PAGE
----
The sensitivity of C and N mineralization to soil water potential varies with soil characteristics: Experimental evidences to fine-tune models

Geoderma ◽  
2022 ◽  
Vol 409 ◽  
pp. 115644
Daniel Plaza-Bonilla ◽  
Bruno Mary ◽  
Matthieu Valé ◽  
Eric Justes
1979 ◽  
Vol 71 (6) ◽  
pp. 980-982 ◽  
L. G. Heatherly ◽  
W. J. Russell

Water ◽  
2021 ◽  
Vol 13 (9) ◽  
pp. 1208
Massimiliano Bordoni ◽  
Fabrizio Inzaghi ◽  
Valerio Vivaldi ◽  
Roberto Valentino ◽  
Marco Bittelli ◽  

Soil water potential is a key factor to study water dynamics in soil and for estimating the occurrence of natural hazards, as landslides. This parameter can be measured in field or estimated through physically-based models, limited by the availability of effective input soil properties and preliminary calibrations. Data-driven models, based on machine learning techniques, could overcome these gaps. The aim of this paper is then to develop an innovative machine learning methodology to assess soil water potential trends and to implement them in models to predict shallow landslides. Monitoring data since 2012 from test-sites slopes in Oltrepò Pavese (northern Italy) were used to build the models. Within the tested techniques, Random Forest models allowed an outstanding reconstruction of measured soil water potential temporal trends. Each model is sensitive to meteorological and hydrological characteristics according to soil depths and features. Reliability of the proposed models was confirmed by correct estimation of days when shallow landslides were triggered in the study areas in December 2020, after implementing the modeled trends on a slope stability model, and by the correct choice of physically-based rainfall thresholds. These results confirm the potential application of the developed methodology to estimate hydrological scenarios that could be used for decision-making purposes.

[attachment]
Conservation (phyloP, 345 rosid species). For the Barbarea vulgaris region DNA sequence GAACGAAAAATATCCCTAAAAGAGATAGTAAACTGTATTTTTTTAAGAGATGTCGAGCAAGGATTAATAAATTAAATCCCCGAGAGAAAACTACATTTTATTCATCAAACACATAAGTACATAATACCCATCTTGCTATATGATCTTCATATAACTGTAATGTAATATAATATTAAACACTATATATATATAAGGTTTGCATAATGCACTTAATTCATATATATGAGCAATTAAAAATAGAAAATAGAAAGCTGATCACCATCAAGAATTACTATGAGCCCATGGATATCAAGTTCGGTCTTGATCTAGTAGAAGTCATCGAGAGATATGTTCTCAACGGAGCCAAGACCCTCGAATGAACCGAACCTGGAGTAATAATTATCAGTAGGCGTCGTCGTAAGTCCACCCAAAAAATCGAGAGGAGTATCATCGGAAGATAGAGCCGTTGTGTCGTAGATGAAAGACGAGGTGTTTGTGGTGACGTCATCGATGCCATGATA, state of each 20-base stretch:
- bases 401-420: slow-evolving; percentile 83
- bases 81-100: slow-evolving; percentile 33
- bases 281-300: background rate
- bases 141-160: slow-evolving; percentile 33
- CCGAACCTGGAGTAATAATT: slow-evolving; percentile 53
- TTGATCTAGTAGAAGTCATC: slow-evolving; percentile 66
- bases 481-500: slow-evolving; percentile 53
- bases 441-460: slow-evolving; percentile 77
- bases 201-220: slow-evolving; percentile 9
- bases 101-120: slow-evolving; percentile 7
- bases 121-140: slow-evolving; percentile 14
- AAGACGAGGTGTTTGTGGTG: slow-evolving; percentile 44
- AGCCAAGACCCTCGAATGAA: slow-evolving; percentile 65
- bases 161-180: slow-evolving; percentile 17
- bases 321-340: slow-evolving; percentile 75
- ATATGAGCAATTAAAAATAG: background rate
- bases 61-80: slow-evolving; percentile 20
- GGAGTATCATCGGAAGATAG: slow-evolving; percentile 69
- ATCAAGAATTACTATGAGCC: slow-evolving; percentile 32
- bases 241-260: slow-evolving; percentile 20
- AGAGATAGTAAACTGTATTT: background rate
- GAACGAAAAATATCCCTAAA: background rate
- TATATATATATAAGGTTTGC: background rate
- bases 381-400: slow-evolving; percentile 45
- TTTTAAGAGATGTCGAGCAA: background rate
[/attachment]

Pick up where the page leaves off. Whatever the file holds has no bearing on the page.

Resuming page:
1988 ◽  
Vol 68 (3) ◽  
pp. 569-576 ◽  

Two laboratory incubation experiments were conducted to determine the effect of initial soil water potential on the transformation of urea in large granules to nitrite and nitrate. In the first experiment two soils varying in initial soil water potentials (− 70 and − 140 kPa) were incubated with 2 g urea granules with and without a nitrification inhibitor (dicyandiamide) at 15 °C for 35 d. Only a trace of [Formula: see text] accumulated in a Brookston clay (pH 6.0) during the transformation of urea in 2 g granules. Accumulation of [Formula: see text] was also small (4–6 μg N g−1) in Conestogo silt loam (pH 7.6). Incorporation of dicyandiamide (DCD) into the urea granule at 50 g kg−1 urea significantly reduced the accumulation of [Formula: see text] in this soil. The relative rate of nitrification in the absence of DCD at −140 kPa water potential was 63.5% of that at −70 kPa (average of two soils). DCD reduced the nitrification of urea in 2 g granules by 85% during the 35-d period. In the second experiment a uniform layer of 2 g urea was placed in the center of 20-cm-long cores of Conestogo silt loam with three initial water potentials (−35, −60 and −120 kPa) and the soil was incubated at 15 °C for 45 d. The rate of urea hydrolysis was lowest at −120 kPa and greatest at −35 kPa. Soil pH in the vicinity of the urea layer increased from 7.6 to 9.1 and [Formula: see text] concentration was greater than 3000 μg g−1 soil. There were no significant differences in pH or [Formula: see text] concentration with the three soil water potential treatments at the 10th day of the incubation period. But, in the latter part of the incubation period, pH and [Formula: see text] concentration decreased with increasing soil water potential due to a higher rate of nitrification. Diffusion of various N species including [Formula: see text] was probably greater with the highest water potential treatment. Only small quantities of [Formula: see text] accumulated during nitrification of urea – N. Nitrification of urea increased with increasing water potential. After 35 d of incubation, 19.3, 15.4 and 8.9% of the applied urea had apparently nitrified at −35, −60 and −120 kPa, respectively. Nitrifier activity was completely inhibited in the 0- to 2-cm zone near the urea layer for 35 days. Nitrifier activity increased from an initial level of 8.5 to 73 μg [Formula: see text] in the 3- to 7-cm zone over the 35-d period. Nitrifier activity also increased with increasing soil water potential. Key words: Urea transformation, nitrification, water potential, large granules, nitrifier activity, [Formula: see text] production

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